“We’ll collide at that first exchange and that will be it.”

There have been many fighters to predict rounds, but how many have predicted one to the amount of exchanges?  It’s quite alright if you want to chalk it up to luck, that for someone who speaks so much will stumble on some truth – even a broken clock is right two times a day… but at some point, it goes to show you that mentally, if you open up and fully embrace this formula of success and are prepared to put in the hard work, the universe will manifest itself to you.

“Precision beats power, timing beats speed.”

When I heard this last quote,  I immediately thought of Bruce Lee.  Then I remember thinking, did this just come from a 27-year old fighter?  Because it sounded like it came from a physicist, or movement coach trying to boil things down to a simple understanding.  I was told that it came from Goethe.  Whoever said it first doesn’t matter.  The mark it makes does; and now it’s on the lips and minds of many.

conor-mcgregor-vs-hafthor-julius-bjornsson-of-game-of-thrones-fame-as-the-mountainBut the more I thought about this, the more I loved this quote because of its truth and relevance to the 13-second fight I just witnessed.  In Conor’s training we saw him playing body shots with The Mountain (aka. Gregor Clegane – real name, Hafthor Julius Bjornsson), from Game of Thrones (6’9, 400 lbs.), movement pattern work with Ido Portal and even snuffing out the flame of candles set about the room, with his punches (and kicks).

(Regarding the candles) Anyone who has ever tried this knows that it requires expert precision and tremendous quickness in order to pull this off.  In fighting, timing/rhythm will greatly disrupt, or stop an opponent’s effectiveness in attack or halt the opponent’s ability to start an attack.  If your timing is refined to the point that it enables you to move (and in this case, move and counter) at the very beginning of your opponent’s attack, the quickness of your attacker becomes of little concern.  It brings me back to Bruce Lee’s clip on Longstreet in which he says, “This time I intercepted your emotional tenseness.  From your brain to your fist, how much time was lost.” {CC article}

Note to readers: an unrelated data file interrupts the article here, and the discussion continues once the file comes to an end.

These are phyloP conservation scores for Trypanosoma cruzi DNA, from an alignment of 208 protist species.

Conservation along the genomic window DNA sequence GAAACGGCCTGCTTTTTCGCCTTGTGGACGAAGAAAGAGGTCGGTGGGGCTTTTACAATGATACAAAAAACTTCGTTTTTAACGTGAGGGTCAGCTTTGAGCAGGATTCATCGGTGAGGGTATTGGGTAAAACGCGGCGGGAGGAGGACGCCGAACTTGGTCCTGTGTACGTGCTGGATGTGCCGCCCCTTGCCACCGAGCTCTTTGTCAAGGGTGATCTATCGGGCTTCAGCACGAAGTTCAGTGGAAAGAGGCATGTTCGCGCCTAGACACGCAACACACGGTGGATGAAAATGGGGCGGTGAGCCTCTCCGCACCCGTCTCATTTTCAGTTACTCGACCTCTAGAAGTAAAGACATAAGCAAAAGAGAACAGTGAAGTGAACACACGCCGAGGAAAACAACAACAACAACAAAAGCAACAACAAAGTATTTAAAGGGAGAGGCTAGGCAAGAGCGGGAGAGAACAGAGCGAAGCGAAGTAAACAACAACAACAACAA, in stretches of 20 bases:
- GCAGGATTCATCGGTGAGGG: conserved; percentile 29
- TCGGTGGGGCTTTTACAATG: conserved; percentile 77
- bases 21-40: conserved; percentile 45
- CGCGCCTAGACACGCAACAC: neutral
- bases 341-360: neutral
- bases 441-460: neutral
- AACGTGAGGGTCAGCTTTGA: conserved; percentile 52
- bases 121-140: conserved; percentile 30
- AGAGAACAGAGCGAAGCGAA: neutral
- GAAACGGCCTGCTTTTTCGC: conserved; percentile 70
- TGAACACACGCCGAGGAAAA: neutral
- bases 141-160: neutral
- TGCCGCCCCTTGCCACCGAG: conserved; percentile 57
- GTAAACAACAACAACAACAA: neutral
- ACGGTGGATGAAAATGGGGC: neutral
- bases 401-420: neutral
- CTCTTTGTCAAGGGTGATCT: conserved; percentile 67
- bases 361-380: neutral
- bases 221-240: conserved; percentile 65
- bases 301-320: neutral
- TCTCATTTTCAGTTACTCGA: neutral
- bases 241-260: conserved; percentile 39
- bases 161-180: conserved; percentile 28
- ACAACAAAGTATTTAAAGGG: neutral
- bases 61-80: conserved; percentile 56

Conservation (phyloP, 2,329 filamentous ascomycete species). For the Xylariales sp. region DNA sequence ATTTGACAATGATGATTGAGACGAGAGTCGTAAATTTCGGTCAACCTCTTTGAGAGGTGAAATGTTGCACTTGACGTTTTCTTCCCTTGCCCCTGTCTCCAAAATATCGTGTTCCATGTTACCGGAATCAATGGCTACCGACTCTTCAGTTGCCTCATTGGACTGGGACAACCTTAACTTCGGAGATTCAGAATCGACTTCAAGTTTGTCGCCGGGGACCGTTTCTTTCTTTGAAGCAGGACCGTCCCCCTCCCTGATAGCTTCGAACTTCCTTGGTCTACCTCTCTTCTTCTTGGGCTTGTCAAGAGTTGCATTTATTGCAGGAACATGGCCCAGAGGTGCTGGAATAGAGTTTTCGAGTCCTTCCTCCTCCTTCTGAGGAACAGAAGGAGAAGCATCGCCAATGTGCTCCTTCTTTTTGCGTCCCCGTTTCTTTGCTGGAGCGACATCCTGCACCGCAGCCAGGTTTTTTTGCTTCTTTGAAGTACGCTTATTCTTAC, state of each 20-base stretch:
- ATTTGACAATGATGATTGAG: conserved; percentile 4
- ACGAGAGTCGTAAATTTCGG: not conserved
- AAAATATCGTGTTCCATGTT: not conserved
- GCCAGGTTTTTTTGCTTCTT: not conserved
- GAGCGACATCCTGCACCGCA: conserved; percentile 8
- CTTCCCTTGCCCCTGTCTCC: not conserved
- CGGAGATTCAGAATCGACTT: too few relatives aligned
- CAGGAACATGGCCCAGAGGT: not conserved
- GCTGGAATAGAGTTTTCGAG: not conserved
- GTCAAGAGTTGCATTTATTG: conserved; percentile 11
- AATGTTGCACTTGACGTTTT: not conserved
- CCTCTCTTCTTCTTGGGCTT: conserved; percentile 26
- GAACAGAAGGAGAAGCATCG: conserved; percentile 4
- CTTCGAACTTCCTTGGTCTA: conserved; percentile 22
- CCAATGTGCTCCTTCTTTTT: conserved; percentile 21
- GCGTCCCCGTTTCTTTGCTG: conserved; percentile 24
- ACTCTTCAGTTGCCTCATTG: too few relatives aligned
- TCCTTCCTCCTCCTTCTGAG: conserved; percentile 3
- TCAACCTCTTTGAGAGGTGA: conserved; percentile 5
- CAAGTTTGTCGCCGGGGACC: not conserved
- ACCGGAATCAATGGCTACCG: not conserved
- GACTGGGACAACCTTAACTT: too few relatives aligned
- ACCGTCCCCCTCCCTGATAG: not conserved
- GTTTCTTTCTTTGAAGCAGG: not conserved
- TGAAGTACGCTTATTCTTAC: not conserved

“When you face me, it’s a whole other ballgame.”

The message that Conor delivers in this statement, punctuates his determinedness, skill, undeniable confidence and flair – at the same time, alluding to the fact that those that face him are better fighters afterwards.  It depends on how you take it (losing).  But win or lose, there is something to learn, something to gain.  But what you should know is that when you fight Conor McGregor, you getting the whole Conor and you better not come to the fight with a singular approach – because that is just not going to work!

MICHAEL JOYCE

MENTIONED VIDEO

RELATED ARTICLE

CONOR McGREGOR’S #1 TRAIT